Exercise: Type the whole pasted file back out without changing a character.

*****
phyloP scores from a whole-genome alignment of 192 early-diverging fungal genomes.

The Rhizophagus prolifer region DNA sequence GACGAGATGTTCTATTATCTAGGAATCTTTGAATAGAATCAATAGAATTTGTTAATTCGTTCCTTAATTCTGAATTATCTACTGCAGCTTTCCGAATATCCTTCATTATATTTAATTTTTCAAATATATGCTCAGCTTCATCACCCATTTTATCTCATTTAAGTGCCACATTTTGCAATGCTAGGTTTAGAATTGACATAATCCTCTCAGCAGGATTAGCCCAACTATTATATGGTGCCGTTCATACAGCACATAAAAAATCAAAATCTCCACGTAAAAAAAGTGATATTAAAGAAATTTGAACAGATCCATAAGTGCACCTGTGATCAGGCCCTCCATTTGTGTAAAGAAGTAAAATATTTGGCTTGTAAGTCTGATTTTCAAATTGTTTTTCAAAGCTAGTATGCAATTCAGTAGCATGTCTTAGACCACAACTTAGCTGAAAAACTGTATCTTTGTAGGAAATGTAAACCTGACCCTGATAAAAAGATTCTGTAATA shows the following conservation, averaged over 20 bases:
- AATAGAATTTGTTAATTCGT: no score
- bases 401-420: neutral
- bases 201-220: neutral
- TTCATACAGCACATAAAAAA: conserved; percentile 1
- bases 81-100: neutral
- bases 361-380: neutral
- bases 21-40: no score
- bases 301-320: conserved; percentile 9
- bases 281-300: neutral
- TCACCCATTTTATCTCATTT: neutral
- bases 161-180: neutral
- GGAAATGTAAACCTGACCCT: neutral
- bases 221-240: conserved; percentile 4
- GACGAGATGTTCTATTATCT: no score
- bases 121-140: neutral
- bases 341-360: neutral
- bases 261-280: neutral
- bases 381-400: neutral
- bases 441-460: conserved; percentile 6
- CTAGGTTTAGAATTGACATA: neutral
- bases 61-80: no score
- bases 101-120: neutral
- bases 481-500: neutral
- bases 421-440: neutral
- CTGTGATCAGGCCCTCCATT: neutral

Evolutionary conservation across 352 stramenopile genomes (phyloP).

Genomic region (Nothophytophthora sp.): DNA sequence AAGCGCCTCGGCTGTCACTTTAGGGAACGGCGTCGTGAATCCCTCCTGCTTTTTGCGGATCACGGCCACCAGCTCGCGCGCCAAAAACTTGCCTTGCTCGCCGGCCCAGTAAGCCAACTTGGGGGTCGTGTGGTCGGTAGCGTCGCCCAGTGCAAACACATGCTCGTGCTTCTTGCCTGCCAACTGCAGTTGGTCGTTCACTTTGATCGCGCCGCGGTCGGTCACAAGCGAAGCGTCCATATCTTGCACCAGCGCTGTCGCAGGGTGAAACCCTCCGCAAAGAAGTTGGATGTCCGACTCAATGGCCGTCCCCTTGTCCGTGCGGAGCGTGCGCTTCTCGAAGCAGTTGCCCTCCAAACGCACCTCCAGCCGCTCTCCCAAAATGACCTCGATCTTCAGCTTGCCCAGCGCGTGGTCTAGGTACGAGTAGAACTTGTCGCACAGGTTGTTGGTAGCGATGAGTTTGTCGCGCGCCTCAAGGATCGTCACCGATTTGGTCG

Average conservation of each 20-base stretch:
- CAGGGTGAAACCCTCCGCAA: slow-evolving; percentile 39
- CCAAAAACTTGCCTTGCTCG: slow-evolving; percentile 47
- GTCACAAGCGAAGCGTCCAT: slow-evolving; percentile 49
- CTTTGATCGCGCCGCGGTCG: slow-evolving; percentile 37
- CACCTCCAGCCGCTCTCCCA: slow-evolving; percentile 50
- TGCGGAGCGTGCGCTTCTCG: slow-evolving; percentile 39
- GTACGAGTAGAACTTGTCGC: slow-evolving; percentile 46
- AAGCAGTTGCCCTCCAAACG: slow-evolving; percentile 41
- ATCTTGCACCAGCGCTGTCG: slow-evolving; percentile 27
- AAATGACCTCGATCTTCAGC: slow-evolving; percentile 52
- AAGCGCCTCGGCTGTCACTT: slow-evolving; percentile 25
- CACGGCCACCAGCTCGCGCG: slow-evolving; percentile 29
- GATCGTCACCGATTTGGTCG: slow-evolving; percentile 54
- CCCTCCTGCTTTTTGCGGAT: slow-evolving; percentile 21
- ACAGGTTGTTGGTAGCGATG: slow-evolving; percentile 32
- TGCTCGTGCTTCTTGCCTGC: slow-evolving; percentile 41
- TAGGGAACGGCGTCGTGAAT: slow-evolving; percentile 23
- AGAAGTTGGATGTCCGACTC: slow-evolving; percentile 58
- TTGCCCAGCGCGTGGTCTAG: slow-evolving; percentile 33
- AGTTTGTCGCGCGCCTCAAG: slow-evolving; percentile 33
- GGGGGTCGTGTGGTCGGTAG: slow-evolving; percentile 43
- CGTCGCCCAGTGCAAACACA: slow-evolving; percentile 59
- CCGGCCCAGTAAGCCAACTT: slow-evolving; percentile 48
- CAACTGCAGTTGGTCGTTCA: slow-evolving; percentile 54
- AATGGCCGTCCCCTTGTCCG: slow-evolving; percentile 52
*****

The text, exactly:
phyloP scores from a whole-genome alignment of 192 early-diverging fungal genomes.

The Rhizophagus prolifer region DNA sequence GACGAGATGTTCTATTATCTAGGAATCTTTGAATAGAATCAATAGAATTTGTTAATTCGTTCCTTAATTCTGAATTATCTACTGCAGCTTTCCGAATATCCTTCATTATATTTAATTTTTCAAATATATGCTCAGCTTCATCACCCATTTTATCTCATTTAAGTGCCACATTTTGCAATGCTAGGTTTAGAATTGACATAATCCTCTCAGCAGGATTAGCCCAACTATTATATGGTGCCGTTCATACAGCACATAAAAAATCAAAATCTCCACGTAAAAAAAGTGATATTAAAGAAATTTGAACAGATCCATAAGTGCACCTGTGATCAGGCCCTCCATTTGTGTAAAGAAGTAAAATATTTGGCTTGTAAGTCTGATTTTCAAATTGTTTTTCAAAGCTAGTATGCAATTCAGTAGCATGTCTTAGACCACAACTTAGCTGAAAAACTGTATCTTTGTAGGAAATGTAAACCTGACCCTGATAAAAAGATTCTGTAATA shows the following conservation, averaged over 20 bases:
- AATAGAATTTGTTAATTCGT: no score
- bases 401-420: neutral
- bases 201-220: neutral
- TTCATACAGCACATAAAAAA: conserved; percentile 1
- bases 81-100: neutral
- bases 361-380: neutral
- bases 21-40: no score
- bases 301-320: conserved; percentile 9
- bases 281-300: neutral
- TCACCCATTTTATCTCATTT: neutral
- bases 161-180: neutral
- GGAAATGTAAACCTGACCCT: neutral
- bases 221-240: conserved; percentile 4
- GACGAGATGTTCTATTATCT: no score
- bases 121-140: neutral
- bases 341-360: neutral
- bases 261-280: neutral
- bases 381-400: neutral
- bases 441-460: conserved; percentile 6
- CTAGGTTTAGAATTGACATA: neutral
- bases 61-80: no score
- bases 101-120: neutral
- bases 481-500: neutral
- bases 421-440: neutral
- CTGTGATCAGGCCCTCCATT: neutral

Evolutionary conservation across 352 stramenopile genomes (phyloP).

Genomic region (Nothophytophthora sp.): DNA sequence AAGCGCCTCGGCTGTCACTTTAGGGAACGGCGTCGTGAATCCCTCCTGCTTTTTGCGGATCACGGCCACCAGCTCGCGCGCCAAAAACTTGCCTTGCTCGCCGGCCCAGTAAGCCAACTTGGGGGTCGTGTGGTCGGTAGCGTCGCCCAGTGCAAACACATGCTCGTGCTTCTTGCCTGCCAACTGCAGTTGGTCGTTCACTTTGATCGCGCCGCGGTCGGTCACAAGCGAAGCGTCCATATCTTGCACCAGCGCTGTCGCAGGGTGAAACCCTCCGCAAAGAAGTTGGATGTCCGACTCAATGGCCGTCCCCTTGTCCGTGCGGAGCGTGCGCTTCTCGAAGCAGTTGCCCTCCAAACGCACCTCCAGCCGCTCTCCCAAAATGACCTCGATCTTCAGCTTGCCCAGCGCGTGGTCTAGGTACGAGTAGAACTTGTCGCACAGGTTGTTGGTAGCGATGAGTTTGTCGCGCGCCTCAAGGATCGTCACCGATTTGGTCG

Average conservation of each 20-base stretch:
- CAGGGTGAAACCCTCCGCAA: slow-evolving; percentile 39
- CCAAAAACTTGCCTTGCTCG: slow-evolving; percentile 47
- GTCACAAGCGAAGCGTCCAT: slow-evolving; percentile 49
- CTTTGATCGCGCCGCGGTCG: slow-evolving; percentile 37
- CACCTCCAGCCGCTCTCCCA: slow-evolving; percentile 50
- TGCGGAGCGTGCGCTTCTCG: slow-evolving; percentile 39
- GTACGAGTAGAACTTGTCGC: slow-evolving; percentile 46
- AAGCAGTTGCCCTCCAAACG: slow-evolving; percentile 41
- ATCTTGCACCAGCGCTGTCG: slow-evolving; percentile 27
- AAATGACCTCGATCTTCAGC: slow-evolving; percentile 52
- AAGCGCCTCGGCTGTCACTT: slow-evolving; percentile 25
- CACGGCCACCAGCTCGCGCG: slow-evolving; percentile 29
- GATCGTCACCGATTTGGTCG: slow-evolving; percentile 54
- CCCTCCTGCTTTTTGCGGAT: slow-evolving; percentile 21
- ACAGGTTGTTGGTAGCGATG: slow-evolving; percentile 32
- TGCTCGTGCTTCTTGCCTGC: slow-evolving; percentile 41
- TAGGGAACGGCGTCGTGAAT: slow-evolving; percentile 23
- AGAAGTTGGATGTCCGACTC: slow-evolving; percentile 58
- TTGCCCAGCGCGTGGTCTAG: slow-evolving; percentile 33
- AGTTTGTCGCGCGCCTCAAG: slow-evolving; percentile 33
- GGGGGTCGTGTGGTCGGTAG: slow-evolving; percentile 43
- CGTCGCCCAGTGCAAACACA: slow-evolving; percentile 59
- CCGGCCCAGTAAGCCAACTT: slow-evolving; percentile 48
- CAACTGCAGTTGGTCGTTCA: slow-evolving; percentile 54
- AATGGCCGTCCCCTTGTCCG: slow-evolving; percentile 52